Photos by Jon Prins
The Scene: The mood was mellow as I walked up to The Fox. It had been brutally windy earlier in the day and while it continued throughout the night, it wouldn’t matter because things were about to warm up to the tropical temperatures of New Orleans as The funky Meters brought their swamp funk to Boulder. The crowd, as I suspected was older, but there were some young ones scattered here and there. The Tipitina’s shirts that were worn by many fans were a nice and familiar sight and got me revved up for Jazz Fest.
Opener: Hot Soup. Boulder based quintet, Hot Soup, brought their Jazz Rock and funky jams to help get people warmed up for the main event. Lead by guitarist Matt Flaherty, the group blazed through a solid opening set that included a few funk covers to go along with the theme of the night. Hot Soup is one of the better young acts in Colorado. After only four years together, their musical prowess is unlike most of the other younger acts. Check these guys as there are plenty of good things around the bend for this band.
The funky METERS: With a line-up that reads like a “Who’s Who” of New Orleans heavy hitters, George Porter Jr. (Bass), Art Neville (Keys), Brian Stoltz (Guitar) and Russell Batiste (Drums) have been funkifying the masses for over two decades now as The funky Meters. The band does a fabulous job keeping the spirit of The Meters alive and well as they bring those songs, and the sounds of New Orleans, to a new generation.
The performance marked the beginning of The Fox Theater’s 20th Anniversary celebration and while the room wasn’t sold-out, it was damn close. The eager crowd got to shake their bones right away to the instrumentals “Here Comes the Meter Man” and “Message from The Meters” as these songs helped set the tone for the rest of the night. Meters’ classics such as “He Bite Me” and “Look-Ka Py Py” left the audience sweaty and ready for more and the temperature and humidity of the Fox midway through the night could have rivaled that of any New Orleans bar.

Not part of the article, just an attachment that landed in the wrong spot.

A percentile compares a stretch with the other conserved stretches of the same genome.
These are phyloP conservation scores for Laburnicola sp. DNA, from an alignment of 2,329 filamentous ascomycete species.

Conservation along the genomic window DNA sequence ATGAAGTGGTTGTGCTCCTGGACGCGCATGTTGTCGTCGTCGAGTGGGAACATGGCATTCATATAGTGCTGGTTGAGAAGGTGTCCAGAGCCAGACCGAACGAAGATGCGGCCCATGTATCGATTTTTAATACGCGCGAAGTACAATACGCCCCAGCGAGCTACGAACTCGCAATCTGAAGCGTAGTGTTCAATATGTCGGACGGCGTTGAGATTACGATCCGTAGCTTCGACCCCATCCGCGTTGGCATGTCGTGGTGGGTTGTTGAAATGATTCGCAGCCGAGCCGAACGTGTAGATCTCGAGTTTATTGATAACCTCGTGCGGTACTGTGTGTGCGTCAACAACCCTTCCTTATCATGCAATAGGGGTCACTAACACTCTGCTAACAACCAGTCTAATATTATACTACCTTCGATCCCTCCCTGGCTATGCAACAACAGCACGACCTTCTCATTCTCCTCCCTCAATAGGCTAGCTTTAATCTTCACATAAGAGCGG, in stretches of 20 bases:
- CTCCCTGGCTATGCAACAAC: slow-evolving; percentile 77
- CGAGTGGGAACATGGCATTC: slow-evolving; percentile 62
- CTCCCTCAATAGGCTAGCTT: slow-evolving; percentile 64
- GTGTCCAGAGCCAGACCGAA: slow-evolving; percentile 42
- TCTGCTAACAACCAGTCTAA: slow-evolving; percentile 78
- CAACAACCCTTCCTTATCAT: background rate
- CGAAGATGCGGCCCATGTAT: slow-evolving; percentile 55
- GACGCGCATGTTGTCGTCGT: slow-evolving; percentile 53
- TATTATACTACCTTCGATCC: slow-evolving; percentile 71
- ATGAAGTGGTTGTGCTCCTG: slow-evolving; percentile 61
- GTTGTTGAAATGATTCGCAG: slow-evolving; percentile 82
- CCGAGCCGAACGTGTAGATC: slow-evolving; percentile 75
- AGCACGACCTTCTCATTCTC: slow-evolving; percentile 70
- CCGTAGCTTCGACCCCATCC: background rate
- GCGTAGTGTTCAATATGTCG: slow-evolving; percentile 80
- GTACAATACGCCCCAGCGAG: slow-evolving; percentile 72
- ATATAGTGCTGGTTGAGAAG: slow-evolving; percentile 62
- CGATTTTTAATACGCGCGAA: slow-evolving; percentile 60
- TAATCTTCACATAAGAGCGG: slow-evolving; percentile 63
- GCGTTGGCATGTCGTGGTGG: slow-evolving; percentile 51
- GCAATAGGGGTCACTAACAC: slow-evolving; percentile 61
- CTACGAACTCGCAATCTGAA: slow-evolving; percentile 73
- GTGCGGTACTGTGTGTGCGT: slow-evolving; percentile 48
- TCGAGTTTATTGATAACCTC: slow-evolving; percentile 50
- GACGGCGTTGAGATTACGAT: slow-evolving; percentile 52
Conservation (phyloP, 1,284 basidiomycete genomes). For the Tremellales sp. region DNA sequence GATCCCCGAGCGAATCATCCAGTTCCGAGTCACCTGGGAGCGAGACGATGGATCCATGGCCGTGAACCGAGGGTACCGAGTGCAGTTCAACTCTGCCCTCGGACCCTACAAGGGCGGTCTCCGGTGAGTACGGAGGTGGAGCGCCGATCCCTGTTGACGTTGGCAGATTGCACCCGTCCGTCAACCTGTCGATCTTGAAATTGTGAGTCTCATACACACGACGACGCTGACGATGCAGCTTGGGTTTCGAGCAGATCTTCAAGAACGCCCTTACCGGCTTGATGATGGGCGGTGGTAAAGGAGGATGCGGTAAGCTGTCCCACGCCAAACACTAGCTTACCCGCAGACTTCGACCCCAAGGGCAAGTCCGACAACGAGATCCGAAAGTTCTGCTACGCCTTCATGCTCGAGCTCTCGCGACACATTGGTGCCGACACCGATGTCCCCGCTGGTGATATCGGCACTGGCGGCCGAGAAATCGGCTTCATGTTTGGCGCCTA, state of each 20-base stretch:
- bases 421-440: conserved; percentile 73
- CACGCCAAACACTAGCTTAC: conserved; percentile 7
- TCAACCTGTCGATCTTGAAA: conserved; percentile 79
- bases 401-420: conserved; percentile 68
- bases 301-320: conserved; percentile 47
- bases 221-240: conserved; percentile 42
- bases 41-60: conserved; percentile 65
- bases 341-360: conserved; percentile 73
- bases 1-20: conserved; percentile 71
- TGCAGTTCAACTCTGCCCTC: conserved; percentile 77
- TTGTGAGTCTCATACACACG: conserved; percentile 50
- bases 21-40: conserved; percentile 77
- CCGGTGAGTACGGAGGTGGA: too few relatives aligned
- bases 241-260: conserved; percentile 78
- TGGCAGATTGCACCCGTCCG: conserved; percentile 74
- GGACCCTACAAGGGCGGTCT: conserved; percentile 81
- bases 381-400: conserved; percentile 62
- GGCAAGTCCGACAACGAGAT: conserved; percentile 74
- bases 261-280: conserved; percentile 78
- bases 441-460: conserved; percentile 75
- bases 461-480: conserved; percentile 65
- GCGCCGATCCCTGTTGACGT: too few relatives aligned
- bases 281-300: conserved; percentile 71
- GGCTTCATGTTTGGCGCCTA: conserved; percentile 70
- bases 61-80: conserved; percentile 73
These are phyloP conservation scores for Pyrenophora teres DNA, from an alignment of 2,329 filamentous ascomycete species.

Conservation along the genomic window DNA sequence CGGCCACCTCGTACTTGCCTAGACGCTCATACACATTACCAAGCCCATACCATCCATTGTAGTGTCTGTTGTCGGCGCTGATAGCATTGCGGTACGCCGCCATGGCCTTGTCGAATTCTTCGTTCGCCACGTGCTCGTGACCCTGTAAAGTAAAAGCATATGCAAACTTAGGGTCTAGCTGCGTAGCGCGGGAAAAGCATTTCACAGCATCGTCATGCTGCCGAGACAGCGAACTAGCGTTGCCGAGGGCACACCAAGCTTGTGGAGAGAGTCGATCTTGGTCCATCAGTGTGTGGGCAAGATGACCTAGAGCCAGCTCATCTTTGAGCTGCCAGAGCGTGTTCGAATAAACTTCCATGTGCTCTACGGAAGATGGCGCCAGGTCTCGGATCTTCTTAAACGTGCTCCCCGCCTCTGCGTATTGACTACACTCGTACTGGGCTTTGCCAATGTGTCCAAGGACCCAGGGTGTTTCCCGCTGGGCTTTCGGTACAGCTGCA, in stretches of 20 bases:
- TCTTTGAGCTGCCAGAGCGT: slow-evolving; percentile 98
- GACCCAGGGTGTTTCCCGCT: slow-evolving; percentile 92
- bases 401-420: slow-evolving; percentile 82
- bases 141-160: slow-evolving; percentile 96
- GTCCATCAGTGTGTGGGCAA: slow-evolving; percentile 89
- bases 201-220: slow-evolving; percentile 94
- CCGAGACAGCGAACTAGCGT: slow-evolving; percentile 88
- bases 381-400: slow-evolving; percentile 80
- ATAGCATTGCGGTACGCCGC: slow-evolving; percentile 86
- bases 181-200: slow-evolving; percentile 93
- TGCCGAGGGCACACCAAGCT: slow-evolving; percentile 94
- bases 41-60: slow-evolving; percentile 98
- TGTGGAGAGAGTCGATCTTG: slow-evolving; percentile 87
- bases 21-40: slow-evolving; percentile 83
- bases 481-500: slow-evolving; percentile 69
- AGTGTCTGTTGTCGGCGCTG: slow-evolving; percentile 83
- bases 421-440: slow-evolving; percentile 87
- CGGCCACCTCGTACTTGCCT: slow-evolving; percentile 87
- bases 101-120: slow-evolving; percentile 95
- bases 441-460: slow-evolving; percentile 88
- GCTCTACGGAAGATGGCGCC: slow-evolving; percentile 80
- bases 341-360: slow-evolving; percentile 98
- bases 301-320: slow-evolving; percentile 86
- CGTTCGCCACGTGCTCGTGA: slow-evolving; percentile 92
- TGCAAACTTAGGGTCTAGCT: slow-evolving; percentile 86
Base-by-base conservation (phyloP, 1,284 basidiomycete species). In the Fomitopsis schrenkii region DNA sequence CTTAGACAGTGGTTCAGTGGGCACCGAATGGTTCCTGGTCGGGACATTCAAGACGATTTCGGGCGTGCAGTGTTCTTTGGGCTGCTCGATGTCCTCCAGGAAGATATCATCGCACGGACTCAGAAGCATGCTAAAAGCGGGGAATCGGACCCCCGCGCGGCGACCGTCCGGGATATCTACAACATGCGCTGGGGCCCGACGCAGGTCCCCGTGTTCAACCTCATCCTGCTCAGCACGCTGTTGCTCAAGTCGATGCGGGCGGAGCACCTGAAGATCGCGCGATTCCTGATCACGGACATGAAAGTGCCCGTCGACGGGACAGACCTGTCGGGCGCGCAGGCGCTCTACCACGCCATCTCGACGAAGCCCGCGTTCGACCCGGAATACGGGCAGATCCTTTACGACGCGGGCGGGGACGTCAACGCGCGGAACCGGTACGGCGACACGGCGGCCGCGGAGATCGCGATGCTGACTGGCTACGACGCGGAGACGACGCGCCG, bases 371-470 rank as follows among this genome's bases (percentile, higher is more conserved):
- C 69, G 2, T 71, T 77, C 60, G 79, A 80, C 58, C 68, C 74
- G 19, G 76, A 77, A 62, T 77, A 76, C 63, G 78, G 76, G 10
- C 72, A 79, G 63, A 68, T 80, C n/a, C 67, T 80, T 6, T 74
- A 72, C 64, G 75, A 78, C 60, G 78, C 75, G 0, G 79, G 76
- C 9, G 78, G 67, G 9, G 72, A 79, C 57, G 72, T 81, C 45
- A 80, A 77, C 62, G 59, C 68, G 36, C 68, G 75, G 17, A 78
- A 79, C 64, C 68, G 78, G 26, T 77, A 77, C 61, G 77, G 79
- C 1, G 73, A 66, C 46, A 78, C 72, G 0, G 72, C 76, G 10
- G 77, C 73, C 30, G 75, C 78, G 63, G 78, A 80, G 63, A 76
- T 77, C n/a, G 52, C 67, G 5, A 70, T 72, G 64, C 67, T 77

Midway through the set, one of the Cresent City’s most celebrated songs, “Hey Pocky Way” was a nice treat. George Porter sang lead on this number while Art Neville led the band on his organ and laid down some great textures for the band to catapult off of. Just when you thought the night couldn’t get any better, the intro of “Cissy Strut” exploded from the PA. Everyone knew the night was just getting better and the dance party kicked into high gear as George Porter led his bands mates through “Jungle Man.” Seeing George belt out this one while grinning ear to ear, is such a tremendous sight. A fierce, fiery, and funky version of the crowd pleasing “Fire on the Bayou” rattled the Fox and showcased Neville’s stellar organ work. After a thunderous ovation the band returned to the stage for an encore of “It Ain’t No Use” and “Change Reform” to the delight of the crowd.
The funky Meters are a group you must see if you are into the funky sounds of New Orleans. This Boulder crowd was grateful to have seen these giants play in such a great room. For me, I felt so blessed to have seen my musical heroes right here in the Rocky Mountains. As we spilled out onto the hill spirits were very high because these cats from New Orleans had showed us how to have a funky good time… Cajun style.
Stage Presence: A
Set/Light Show: B